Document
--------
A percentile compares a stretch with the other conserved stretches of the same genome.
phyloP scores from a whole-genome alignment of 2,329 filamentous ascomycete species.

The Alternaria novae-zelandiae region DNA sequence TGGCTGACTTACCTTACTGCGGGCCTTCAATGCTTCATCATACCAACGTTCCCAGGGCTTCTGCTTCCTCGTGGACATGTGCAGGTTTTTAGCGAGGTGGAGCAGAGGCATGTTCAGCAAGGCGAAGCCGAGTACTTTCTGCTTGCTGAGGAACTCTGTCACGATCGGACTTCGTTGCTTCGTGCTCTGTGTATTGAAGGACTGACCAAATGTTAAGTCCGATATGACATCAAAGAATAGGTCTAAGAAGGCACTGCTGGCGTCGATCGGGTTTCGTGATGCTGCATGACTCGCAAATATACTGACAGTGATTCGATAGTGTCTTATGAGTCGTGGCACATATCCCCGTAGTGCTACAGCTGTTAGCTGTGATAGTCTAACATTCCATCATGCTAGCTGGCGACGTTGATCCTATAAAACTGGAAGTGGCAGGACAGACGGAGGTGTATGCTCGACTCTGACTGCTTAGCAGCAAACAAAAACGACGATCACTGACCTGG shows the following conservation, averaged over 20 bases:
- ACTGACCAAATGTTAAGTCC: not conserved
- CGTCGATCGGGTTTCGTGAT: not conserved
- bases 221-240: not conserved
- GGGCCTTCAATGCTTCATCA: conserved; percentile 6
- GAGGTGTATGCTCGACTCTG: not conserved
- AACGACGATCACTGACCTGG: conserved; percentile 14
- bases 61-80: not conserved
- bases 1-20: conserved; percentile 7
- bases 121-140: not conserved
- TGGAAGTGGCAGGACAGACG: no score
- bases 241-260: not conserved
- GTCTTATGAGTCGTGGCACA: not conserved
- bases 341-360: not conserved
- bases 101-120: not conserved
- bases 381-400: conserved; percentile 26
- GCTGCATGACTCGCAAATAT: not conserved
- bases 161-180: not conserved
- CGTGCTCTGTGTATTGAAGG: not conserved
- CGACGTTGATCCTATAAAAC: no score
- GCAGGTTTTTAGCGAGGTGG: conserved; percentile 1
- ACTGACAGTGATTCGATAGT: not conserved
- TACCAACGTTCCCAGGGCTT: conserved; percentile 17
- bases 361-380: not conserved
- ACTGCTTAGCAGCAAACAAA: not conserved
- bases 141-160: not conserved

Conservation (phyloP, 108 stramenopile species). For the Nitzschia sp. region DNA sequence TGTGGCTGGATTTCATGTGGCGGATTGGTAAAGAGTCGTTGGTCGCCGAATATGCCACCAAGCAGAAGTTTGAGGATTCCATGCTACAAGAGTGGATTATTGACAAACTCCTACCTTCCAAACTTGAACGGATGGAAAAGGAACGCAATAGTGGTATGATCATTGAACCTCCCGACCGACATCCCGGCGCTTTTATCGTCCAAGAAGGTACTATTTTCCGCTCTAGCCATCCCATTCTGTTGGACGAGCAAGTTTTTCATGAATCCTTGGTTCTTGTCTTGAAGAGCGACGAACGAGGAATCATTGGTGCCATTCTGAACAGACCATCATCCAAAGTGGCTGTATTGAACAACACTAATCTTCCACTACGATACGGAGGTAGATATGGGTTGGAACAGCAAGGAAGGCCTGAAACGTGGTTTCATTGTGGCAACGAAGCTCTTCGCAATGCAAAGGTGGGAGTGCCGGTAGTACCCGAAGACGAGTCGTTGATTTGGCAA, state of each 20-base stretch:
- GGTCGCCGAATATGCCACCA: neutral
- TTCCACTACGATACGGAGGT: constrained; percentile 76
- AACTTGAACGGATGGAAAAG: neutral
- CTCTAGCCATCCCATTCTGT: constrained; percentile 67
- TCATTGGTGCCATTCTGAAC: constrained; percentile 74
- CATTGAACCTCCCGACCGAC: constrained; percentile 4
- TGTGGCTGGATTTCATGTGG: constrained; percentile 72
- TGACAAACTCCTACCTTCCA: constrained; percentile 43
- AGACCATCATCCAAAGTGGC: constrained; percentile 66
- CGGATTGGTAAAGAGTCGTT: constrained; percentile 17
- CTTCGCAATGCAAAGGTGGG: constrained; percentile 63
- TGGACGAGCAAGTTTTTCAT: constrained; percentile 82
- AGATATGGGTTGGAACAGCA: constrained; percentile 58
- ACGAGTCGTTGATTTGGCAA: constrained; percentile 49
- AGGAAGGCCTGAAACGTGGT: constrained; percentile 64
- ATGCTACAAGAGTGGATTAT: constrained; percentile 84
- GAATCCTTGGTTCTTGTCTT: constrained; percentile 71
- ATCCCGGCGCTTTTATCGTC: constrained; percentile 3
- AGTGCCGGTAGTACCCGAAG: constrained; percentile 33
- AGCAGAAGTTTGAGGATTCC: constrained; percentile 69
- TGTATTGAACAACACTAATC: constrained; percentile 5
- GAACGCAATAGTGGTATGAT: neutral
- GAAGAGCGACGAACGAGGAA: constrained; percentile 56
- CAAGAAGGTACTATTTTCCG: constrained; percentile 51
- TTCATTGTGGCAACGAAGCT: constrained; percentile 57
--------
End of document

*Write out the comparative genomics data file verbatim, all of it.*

A percentile compares a stretch with the other conserved stretches of the same genome.
phyloP scores from a whole-genome alignment of 2,329 filamentous ascomycete species.

The Alternaria novae-zelandiae region DNA sequence TGGCTGACTTACCTTACTGCGGGCCTTCAATGCTTCATCATACCAACGTTCCCAGGGCTTCTGCTTCCTCGTGGACATGTGCAGGTTTTTAGCGAGGTGGAGCAGAGGCATGTTCAGCAAGGCGAAGCCGAGTACTTTCTGCTTGCTGAGGAACTCTGTCACGATCGGACTTCGTTGCTTCGTGCTCTGTGTATTGAAGGACTGACCAAATGTTAAGTCCGATATGACATCAAAGAATAGGTCTAAGAAGGCACTGCTGGCGTCGATCGGGTTTCGTGATGCTGCATGACTCGCAAATATACTGACAGTGATTCGATAGTGTCTTATGAGTCGTGGCACATATCCCCGTAGTGCTACAGCTGTTAGCTGTGATAGTCTAACATTCCATCATGCTAGCTGGCGACGTTGATCCTATAAAACTGGAAGTGGCAGGACAGACGGAGGTGTATGCTCGACTCTGACTGCTTAGCAGCAAACAAAAACGACGATCACTGACCTGG shows the following conservation, averaged over 20 bases:
- ACTGACCAAATGTTAAGTCC: not conserved
- CGTCGATCGGGTTTCGTGAT: not conserved
- bases 221-240: not conserved
- GGGCCTTCAATGCTTCATCA: conserved; percentile 6
- GAGGTGTATGCTCGACTCTG: not conserved
- AACGACGATCACTGACCTGG: conserved; percentile 14
- bases 61-80: not conserved
- bases 1-20: conserved; percentile 7
- bases 121-140: not conserved
- TGGAAGTGGCAGGACAGACG: no score
- bases 241-260: not conserved
- GTCTTATGAGTCGTGGCACA: not conserved
- bases 341-360: not conserved
- bases 101-120: not conserved
- bases 381-400: conserved; percentile 26
- GCTGCATGACTCGCAAATAT: not conserved
- bases 161-180: not conserved
- CGTGCTCTGTGTATTGAAGG: not conserved
- CGACGTTGATCCTATAAAAC: no score
- GCAGGTTTTTAGCGAGGTGG: conserved; percentile 1
- ACTGACAGTGATTCGATAGT: not conserved
- TACCAACGTTCCCAGGGCTT: conserved; percentile 17
- bases 361-380: not conserved
- ACTGCTTAGCAGCAAACAAA: not conserved
- bases 141-160: not conserved

Conservation (phyloP, 108 stramenopile species). For the Nitzschia sp. region DNA sequence TGTGGCTGGATTTCATGTGGCGGATTGGTAAAGAGTCGTTGGTCGCCGAATATGCCACCAAGCAGAAGTTTGAGGATTCCATGCTACAAGAGTGGATTATTGACAAACTCCTACCTTCCAAACTTGAACGGATGGAAAAGGAACGCAATAGTGGTATGATCATTGAACCTCCCGACCGACATCCCGGCGCTTTTATCGTCCAAGAAGGTACTATTTTCCGCTCTAGCCATCCCATTCTGTTGGACGAGCAAGTTTTTCATGAATCCTTGGTTCTTGTCTTGAAGAGCGACGAACGAGGAATCATTGGTGCCATTCTGAACAGACCATCATCCAAAGTGGCTGTATTGAACAACACTAATCTTCCACTACGATACGGAGGTAGATATGGGTTGGAACAGCAAGGAAGGCCTGAAACGTGGTTTCATTGTGGCAACGAAGCTCTTCGCAATGCAAAGGTGGGAGTGCCGGTAGTACCCGAAGACGAGTCGTTGATTTGGCAA, state of each 20-base stretch:
- GGTCGCCGAATATGCCACCA: neutral
- TTCCACTACGATACGGAGGT: constrained; percentile 76
- AACTTGAACGGATGGAAAAG: neutral
- CTCTAGCCATCCCATTCTGT: constrained; percentile 67
- TCATTGGTGCCATTCTGAAC: constrained; percentile 74
- CATTGAACCTCCCGACCGAC: constrained; percentile 4
- TGTGGCTGGATTTCATGTGG: constrained; percentile 72
- TGACAAACTCCTACCTTCCA: constrained; percentile 43
- AGACCATCATCCAAAGTGGC: constrained; percentile 66
- CGGATTGGTAAAGAGTCGTT: constrained; percentile 17
- CTTCGCAATGCAAAGGTGGG: constrained; percentile 63
- TGGACGAGCAAGTTTTTCAT: constrained; percentile 82
- AGATATGGGTTGGAACAGCA: constrained; percentile 58
- ACGAGTCGTTGATTTGGCAA: constrained; percentile 49
- AGGAAGGCCTGAAACGTGGT: constrained; percentile 64
- ATGCTACAAGAGTGGATTAT: constrained; percentile 84
- GAATCCTTGGTTCTTGTCTT: constrained; percentile 71
- ATCCCGGCGCTTTTATCGTC: constrained; percentile 3
- AGTGCCGGTAGTACCCGAAG: constrained; percentile 33
- AGCAGAAGTTTGAGGATTCC: constrained; percentile 69
- TGTATTGAACAACACTAATC: constrained; percentile 5
- GAACGCAATAGTGGTATGAT: neutral
- GAAGAGCGACGAACGAGGAA: constrained; percentile 56
- CAAGAAGGTACTATTTTCCG: constrained; percentile 51
- TTCATTGTGGCAACGAAGCT: constrained; percentile 57